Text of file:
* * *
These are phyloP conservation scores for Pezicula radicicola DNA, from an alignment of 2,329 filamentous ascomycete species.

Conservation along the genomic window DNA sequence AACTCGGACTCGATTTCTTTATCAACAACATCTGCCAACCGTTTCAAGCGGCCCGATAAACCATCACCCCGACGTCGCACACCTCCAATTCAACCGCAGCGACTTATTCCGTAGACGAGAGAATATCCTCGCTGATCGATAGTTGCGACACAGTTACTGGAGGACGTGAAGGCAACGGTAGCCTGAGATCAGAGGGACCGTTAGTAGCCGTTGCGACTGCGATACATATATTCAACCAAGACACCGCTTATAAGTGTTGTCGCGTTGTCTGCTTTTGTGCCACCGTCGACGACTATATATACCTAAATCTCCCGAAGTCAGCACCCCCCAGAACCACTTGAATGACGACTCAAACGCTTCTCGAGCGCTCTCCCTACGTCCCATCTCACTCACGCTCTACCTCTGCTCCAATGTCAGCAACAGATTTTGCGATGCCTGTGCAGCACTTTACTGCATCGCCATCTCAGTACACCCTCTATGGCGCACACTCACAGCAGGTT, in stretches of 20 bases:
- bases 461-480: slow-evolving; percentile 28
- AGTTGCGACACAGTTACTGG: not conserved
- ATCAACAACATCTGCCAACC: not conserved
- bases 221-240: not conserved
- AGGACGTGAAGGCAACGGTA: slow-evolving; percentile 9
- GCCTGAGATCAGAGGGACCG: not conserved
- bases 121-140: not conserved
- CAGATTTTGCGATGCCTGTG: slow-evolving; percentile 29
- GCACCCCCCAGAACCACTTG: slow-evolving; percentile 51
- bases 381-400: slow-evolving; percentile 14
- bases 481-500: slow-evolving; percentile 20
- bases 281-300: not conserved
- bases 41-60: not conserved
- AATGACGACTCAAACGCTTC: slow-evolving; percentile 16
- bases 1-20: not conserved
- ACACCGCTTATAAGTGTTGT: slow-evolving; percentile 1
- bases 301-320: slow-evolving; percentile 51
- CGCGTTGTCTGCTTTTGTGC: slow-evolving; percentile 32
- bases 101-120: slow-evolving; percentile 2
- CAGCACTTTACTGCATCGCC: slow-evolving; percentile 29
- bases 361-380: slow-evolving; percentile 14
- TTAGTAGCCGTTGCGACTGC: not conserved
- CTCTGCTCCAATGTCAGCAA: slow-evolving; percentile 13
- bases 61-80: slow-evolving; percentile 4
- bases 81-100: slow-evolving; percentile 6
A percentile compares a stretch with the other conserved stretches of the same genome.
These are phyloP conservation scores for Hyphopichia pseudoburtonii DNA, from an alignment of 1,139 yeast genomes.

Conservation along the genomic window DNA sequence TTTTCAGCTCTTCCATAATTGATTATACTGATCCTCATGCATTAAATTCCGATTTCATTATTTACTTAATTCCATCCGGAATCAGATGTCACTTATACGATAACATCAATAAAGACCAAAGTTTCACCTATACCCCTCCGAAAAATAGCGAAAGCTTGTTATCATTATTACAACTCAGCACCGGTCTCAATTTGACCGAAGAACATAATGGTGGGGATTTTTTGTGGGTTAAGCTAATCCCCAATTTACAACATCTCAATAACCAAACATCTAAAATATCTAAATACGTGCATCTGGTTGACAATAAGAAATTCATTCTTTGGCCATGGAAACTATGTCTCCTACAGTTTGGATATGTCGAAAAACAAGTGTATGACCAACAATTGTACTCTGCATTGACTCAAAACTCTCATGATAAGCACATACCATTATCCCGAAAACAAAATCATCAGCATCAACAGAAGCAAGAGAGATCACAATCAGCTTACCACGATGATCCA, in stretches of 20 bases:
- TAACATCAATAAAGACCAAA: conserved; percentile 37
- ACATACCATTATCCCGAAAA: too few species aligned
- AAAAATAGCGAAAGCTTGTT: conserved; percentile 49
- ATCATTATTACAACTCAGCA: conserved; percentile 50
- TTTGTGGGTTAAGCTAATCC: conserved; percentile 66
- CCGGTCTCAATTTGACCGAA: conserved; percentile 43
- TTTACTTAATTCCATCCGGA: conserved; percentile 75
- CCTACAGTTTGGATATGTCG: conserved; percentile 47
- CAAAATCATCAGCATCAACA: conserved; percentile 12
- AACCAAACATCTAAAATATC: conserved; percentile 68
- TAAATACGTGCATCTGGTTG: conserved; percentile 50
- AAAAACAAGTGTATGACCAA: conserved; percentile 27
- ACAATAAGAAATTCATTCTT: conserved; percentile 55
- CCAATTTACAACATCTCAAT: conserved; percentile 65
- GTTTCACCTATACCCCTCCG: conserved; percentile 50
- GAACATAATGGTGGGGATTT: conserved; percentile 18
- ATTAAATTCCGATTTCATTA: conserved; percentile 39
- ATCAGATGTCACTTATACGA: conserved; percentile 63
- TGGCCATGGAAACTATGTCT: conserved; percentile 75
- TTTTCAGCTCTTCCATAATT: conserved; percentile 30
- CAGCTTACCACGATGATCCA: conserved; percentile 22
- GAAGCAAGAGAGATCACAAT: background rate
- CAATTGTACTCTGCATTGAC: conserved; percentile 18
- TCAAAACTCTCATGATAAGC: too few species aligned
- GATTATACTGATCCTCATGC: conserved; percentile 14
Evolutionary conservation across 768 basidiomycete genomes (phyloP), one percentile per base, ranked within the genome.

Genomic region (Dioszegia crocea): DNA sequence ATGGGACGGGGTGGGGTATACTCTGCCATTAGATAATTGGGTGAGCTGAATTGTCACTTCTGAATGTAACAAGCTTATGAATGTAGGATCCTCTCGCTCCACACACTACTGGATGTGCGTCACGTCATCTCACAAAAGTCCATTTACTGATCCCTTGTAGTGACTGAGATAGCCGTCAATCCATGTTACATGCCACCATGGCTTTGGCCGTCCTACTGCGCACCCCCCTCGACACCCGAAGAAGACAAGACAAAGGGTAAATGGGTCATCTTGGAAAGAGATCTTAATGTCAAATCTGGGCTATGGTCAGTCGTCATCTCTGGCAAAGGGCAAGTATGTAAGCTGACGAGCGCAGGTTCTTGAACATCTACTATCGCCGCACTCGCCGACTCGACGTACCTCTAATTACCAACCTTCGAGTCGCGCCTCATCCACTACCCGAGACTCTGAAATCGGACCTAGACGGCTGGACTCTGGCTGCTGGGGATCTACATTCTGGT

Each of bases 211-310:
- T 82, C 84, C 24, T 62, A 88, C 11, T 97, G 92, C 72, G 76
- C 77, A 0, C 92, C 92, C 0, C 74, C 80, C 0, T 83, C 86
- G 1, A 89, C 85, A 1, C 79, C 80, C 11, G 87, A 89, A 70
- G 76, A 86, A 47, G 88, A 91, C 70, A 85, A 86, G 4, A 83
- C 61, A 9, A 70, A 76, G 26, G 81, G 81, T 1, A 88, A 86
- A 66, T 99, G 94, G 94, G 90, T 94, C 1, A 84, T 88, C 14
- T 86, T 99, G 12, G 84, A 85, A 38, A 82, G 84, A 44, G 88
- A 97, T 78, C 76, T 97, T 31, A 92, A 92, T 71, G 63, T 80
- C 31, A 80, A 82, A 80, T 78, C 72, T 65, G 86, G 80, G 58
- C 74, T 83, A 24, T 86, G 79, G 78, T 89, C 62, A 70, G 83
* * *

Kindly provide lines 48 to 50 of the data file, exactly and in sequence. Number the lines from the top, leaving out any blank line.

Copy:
- ATCAGATGTCACTTATACGA: conserved; percentile 63
- TGGCCATGGAAACTATGTCT: conserved; percentile 75
- TTTTCAGCTCTTCCATAATT: conserved; percentile 30